Better Ways to Govern the Commons

Of course, it is true that some new technologies — especially those that use public roads and sidewalks — create unique policy challenges. Cities still need to have some policies governing the use of public spaces. But there are more creative ways to govern the “commons” than with innovation-stifling permitting processes that deprive the public of much-needed choices. 

Governance can take many forms, including “softer” mechanisms aimed at creating opportunities for dialogue and ongoing collaboration. Many people are quite rankled by rental scooters that are left lying on well-trafficked areas, creating hazards for pedestrians and cyclists. The solution, however, isn’t highly restrictive permitting systems. The better approach is a combination of collaborative best practices, educational efforts, and creative public–private solutions to ensure scooters are ubiquitous, yet orderly. 

San Francisco already has an Emerging Technology Working Group “to inform future legislation on emerging technologies” through public–private discussions. Stated objectives include developing recommendations, evaluating impacts, and improving dialogue. Kansas City is also moving forward with an Emerging Technology Board aimed at “fostering a system of collaboration among City departments and agencies on significant emerging technology decisions” as well as providing information and advice to city policy makers. That model could be a useful forum for achieving more sensible governance approaches going forward.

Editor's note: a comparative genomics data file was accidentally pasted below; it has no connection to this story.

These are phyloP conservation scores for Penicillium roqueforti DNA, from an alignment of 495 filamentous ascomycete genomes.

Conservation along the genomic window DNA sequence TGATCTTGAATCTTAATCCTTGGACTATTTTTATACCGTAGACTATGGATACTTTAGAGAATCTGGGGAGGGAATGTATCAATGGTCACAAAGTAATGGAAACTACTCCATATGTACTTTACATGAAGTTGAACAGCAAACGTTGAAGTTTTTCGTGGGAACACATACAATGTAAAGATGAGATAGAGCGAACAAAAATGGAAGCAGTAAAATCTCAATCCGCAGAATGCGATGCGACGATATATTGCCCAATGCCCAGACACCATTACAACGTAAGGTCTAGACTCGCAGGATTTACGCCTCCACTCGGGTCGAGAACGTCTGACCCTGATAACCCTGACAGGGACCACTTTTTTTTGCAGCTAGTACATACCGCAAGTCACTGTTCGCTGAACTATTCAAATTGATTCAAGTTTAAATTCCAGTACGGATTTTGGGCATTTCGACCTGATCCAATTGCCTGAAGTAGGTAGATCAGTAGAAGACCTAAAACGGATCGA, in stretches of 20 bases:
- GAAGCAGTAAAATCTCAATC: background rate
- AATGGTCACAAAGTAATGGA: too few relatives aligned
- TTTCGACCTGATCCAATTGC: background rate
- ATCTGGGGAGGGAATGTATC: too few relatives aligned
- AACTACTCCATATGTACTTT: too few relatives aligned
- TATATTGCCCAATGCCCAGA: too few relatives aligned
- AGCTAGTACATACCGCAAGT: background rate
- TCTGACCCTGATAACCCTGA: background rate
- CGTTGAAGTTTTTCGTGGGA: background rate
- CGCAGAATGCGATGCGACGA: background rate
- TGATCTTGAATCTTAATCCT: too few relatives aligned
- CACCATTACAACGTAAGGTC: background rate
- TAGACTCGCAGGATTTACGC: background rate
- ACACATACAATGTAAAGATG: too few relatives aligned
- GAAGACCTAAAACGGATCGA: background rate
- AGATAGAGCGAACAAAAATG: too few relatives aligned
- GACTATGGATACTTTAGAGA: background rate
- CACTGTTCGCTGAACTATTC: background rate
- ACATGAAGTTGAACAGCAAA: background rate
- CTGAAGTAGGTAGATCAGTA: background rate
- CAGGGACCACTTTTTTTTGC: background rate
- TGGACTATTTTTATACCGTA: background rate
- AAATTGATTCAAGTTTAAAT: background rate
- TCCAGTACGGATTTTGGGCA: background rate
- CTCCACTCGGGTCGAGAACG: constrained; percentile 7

By contrast, the permitting model San Fran proposes with the new Office of Emerging Technology would mean that prior restraint and policy rigidity will crowd out a more flexible, adaptive approach to commons governance. 

There are still other ways to bring order to the rollout of emerging technologies without resorting to prior restraints on innovative activities. Nuisance laws, torts, property rights and trespass rules, and other common law remedies still exist and can help address some of the unforeseen problems that can arise when new technologies are used in public spaces. Social norms and industry best practices also help govern the ways new technologies are developed and used. 

Instead of erecting barriers to economic opportunity and consumer choice with a burdensome new “Mother, May I?” permitting regime, San Francisco should give innovators the green light to experiment with new ideas that help rejuvenate the inventive spirit of a city still brimming with talented entrepreneurs. 

Adam Thierer


Adam Thierer was a writer at the American Institute for Economic Research. He is a Senior Research Fellow at the Mercatus Center at George Mason University.